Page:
Yaming You //

David Arnold’s Colonizing the Body sketches the history of British colonial policy of public health in India in the nineteenth century. Chapter 1 talks about how the medico-topographical reports produced by British professionals in India orientalized India’s tropical environment, which according to the then popular miasmatic theory of etiology, caused many of India’s fatal diseases and made India inhospitable to the white race. This gave rise to the study of tropical medicine, an idea that stresses how the tropical environment, including its climate, humidity and typography, posed a dangerous threat to human health. Chapter 2 shows how such studies of tropical medicine and Western medical ideas were carried out by British medical experts, mostly in the army and the prisons at the beginning, to cope with the health challenges in tropical India to serve the British colonial mission. That many of British public health policies were first implemented in the jails and barracks, the “colonial enclave” as Arnold calls them, shows how the institutional model on which British public health policies in India was built had an “inbuilt disposition to see health and sanitation as disciplinary matters, to be imposed by force, if necessary, on an ignorant, superstitious, or simply lethargic population, as part of a top-down, state-driven regime rather than as part of a voluntary, community-based movement of self-help and self-improvement.” (114-115) The army and the jails, according to Arnold, served as “observatories and laboratories” for British medical experts to implement their medical beliefs and techniques, which ultimately spread outside of these two enclaves. Chapter 3, 4 and 5 talk about the expansion of British state medicine through three epidemic diseases of the nineteenth century: smallpox, cholera and plague. In the case of smallpox and cholera, the colonial government’s public health policies, including quarantines and cordons, compulsory inoculation and vaccination, as well as sanitary regulations in pilgrimages and temples, were constrained by the British concern over India’s antagonism against these hygienic measures, which might lead to political unrest. The British also hesitated to invest more in Indian public health in fear of financial liability. The vivid memory of 1857 further convinced British rulers that if the colonial government interfered heavily in Indian religious practices, many of which were deemed unhygienic and breeding ground for diseases, it would certainly lead to political turbulence and military confrontation. However, the bubonic plague that ravaged northern and western India starting from 1896 marked a more authoritative role of biomedical science in British colonial rule – it witnessed British state medicine “in uneasy transition from a defensive preoccupation with European interest and physical well-being to a broader, and as yet poorly defined, notion of public health.” (203) 

Arnold is one of the pioneers for the study of colonial medicine, which enriches postcolonial studies in a significant way. “The history of colonial medicine, and of the epidemic diseases with which it was so closely entwined,” as Arnold states, “serves to illustrate the more general nature of colonial power and knowledge and to illuminate its hegemonic as well as its coercive processes.” (8) In contrast to some scholars’ understanding of postcolonialism as “psychological resistance” that primarily emphasizes colonialism as a “psychological state,” Arnold stresses the “corporality of colonialism” in India and hence his study speaks of “the ‘colonization of the body.’” (8) The Foucauldian power/knowledge dynamic, which constitutes one of the bases for Said’s Orientalism and postcolonial studies, certainly inspires Arnold’s argument that “Western medicine was intimately bound up with the nature and aspirations of the colonial state itself.” (7) Arnold situates medicine in a “diverse array of ideological and administrative mechanisms by which an emerging system of knowledge and power extended itself into and over India’s indigenous society.” (9) Arnold’s examination of the medical encounters between the British colonizer and the Indian colonized cites “coercion” as the “dominant expression of Western medical activity” but also uses “hegemonic” to describe Western medicine’s “attributes,” “ambitions,” and “value” to Indian elites and British rulers. (240-241) He also reveals how Western biomedicine was developed and transformed by its practices in India. An “Orientalized India” as “a land of dirt and disease, of lethargy and superstition, of backwardness and barbarity” was always contrasted by a colonial narrative with the “coolheaded rationality and science, the purposeful dynamism, and the paternalistic humanitarianism of the West.” (292) This contrast enabled an imperial civilizing mission and credo, as Arnold points out. But as he later suggests, such contrast also demanded Western medicine to negotiate and compromise according to indigenous needs in order to grapple with “an abiding contradiction between universalizing and Orientalizing.” (292) Biomedicine as a universal truth was inherently contradicted by the colonial project of otherness and alienation of the colonized people and land.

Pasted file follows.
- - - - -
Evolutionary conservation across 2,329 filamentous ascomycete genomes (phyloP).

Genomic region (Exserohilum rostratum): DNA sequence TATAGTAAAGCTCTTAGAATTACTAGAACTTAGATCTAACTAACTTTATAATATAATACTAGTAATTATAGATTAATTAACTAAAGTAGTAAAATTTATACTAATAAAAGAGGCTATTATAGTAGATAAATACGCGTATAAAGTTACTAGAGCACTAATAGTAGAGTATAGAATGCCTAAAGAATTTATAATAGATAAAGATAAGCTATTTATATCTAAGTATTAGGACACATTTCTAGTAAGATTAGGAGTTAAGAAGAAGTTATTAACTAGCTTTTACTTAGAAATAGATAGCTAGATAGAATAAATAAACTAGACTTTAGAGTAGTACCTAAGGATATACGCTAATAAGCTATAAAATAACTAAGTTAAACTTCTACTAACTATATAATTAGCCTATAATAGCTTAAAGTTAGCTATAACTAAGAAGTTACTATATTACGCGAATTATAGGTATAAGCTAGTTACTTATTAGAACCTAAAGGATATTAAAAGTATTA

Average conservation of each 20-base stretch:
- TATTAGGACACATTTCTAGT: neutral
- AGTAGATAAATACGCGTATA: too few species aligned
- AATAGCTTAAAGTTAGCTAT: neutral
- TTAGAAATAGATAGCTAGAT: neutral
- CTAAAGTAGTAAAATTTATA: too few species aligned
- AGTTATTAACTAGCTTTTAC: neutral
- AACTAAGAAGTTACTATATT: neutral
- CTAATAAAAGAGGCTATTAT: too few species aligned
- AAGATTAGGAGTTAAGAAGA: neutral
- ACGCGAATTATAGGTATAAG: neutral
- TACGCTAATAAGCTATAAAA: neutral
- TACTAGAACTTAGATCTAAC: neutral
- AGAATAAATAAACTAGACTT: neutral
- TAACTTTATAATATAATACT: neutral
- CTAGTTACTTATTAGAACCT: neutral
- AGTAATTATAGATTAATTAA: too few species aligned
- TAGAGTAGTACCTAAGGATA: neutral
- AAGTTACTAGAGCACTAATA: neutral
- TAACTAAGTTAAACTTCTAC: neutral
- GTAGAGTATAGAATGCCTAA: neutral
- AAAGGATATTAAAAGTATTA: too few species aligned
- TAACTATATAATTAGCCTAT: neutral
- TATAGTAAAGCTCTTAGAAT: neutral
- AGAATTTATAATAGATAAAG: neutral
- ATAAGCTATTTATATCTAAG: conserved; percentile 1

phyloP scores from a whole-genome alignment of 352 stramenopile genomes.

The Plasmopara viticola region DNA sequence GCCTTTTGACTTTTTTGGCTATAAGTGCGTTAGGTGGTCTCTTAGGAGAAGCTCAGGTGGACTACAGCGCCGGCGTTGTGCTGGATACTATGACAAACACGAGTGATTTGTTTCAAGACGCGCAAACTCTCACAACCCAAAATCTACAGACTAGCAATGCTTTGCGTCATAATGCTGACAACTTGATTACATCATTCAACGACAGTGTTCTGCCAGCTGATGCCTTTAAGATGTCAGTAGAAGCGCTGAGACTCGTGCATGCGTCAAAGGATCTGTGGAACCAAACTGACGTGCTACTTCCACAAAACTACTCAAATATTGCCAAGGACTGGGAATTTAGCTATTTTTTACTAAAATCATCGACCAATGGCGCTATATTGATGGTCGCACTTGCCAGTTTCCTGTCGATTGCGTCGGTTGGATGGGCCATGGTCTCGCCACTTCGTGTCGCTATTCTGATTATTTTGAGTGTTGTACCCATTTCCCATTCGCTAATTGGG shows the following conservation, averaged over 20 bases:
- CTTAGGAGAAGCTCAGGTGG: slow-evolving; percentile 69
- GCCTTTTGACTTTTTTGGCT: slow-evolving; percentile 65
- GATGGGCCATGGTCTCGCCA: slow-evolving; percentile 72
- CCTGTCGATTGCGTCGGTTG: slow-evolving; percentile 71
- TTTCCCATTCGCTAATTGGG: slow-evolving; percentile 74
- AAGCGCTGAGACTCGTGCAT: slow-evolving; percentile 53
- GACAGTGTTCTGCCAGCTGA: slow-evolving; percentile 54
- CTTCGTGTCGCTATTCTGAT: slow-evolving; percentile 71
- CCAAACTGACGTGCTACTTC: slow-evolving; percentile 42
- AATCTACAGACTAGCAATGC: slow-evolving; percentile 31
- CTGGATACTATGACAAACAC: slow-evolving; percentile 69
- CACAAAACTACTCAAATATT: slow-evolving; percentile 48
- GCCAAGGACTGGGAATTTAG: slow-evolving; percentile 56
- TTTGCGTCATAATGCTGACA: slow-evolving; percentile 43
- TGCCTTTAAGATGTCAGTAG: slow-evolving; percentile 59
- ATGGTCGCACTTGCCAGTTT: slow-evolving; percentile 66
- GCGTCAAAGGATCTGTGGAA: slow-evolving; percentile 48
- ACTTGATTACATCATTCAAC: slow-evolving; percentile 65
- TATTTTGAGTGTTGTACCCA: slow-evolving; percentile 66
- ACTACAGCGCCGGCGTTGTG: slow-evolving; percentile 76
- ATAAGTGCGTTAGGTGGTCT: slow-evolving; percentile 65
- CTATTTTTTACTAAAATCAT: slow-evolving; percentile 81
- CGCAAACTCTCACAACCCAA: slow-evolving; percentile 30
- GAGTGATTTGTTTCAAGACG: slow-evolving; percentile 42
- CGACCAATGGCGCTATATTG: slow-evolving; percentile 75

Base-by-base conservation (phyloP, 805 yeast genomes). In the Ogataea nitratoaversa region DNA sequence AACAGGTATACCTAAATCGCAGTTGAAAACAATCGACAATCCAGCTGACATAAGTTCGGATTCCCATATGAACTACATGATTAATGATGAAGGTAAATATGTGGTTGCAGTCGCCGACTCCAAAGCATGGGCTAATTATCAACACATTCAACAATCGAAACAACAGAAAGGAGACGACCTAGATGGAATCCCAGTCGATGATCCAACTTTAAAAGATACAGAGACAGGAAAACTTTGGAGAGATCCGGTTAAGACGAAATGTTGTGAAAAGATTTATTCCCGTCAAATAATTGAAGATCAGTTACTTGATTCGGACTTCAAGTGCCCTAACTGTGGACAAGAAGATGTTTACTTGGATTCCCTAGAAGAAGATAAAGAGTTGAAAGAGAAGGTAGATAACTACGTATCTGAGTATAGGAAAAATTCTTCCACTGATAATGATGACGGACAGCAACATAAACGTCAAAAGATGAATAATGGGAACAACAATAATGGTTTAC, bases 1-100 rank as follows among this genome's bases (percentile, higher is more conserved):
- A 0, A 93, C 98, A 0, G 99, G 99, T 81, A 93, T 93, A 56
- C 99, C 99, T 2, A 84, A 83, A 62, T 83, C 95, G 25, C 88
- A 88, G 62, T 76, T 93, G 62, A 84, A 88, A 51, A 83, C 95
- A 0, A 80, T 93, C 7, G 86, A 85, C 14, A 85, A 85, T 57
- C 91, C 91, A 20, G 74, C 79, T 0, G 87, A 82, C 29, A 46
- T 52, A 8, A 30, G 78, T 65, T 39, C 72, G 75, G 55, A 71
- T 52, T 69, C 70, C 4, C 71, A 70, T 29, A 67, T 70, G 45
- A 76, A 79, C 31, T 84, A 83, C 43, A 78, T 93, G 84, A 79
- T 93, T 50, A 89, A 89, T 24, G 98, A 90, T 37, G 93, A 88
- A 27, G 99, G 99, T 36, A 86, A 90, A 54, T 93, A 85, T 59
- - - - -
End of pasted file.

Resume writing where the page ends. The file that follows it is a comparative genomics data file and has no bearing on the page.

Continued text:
This colonial history of medicine has discredited the positive and benevolent image of biomedicine and revealed how medicine is one of the many instruments for colonization, racialization, stigmatization, and othering. It has also uncovered the local resistance and indigenous readaptation to Western medicine within this structure of colonial medicine.

Work cited

Arnold, David. Colonizing the Body: State Medicine and Epidemic Disease in Nineteenth-century India. Berkeley and Los Angeles, California: University of California Press, 1993. Pp. 368. $33.95 (paperback). ISBN: 9780520082953. 

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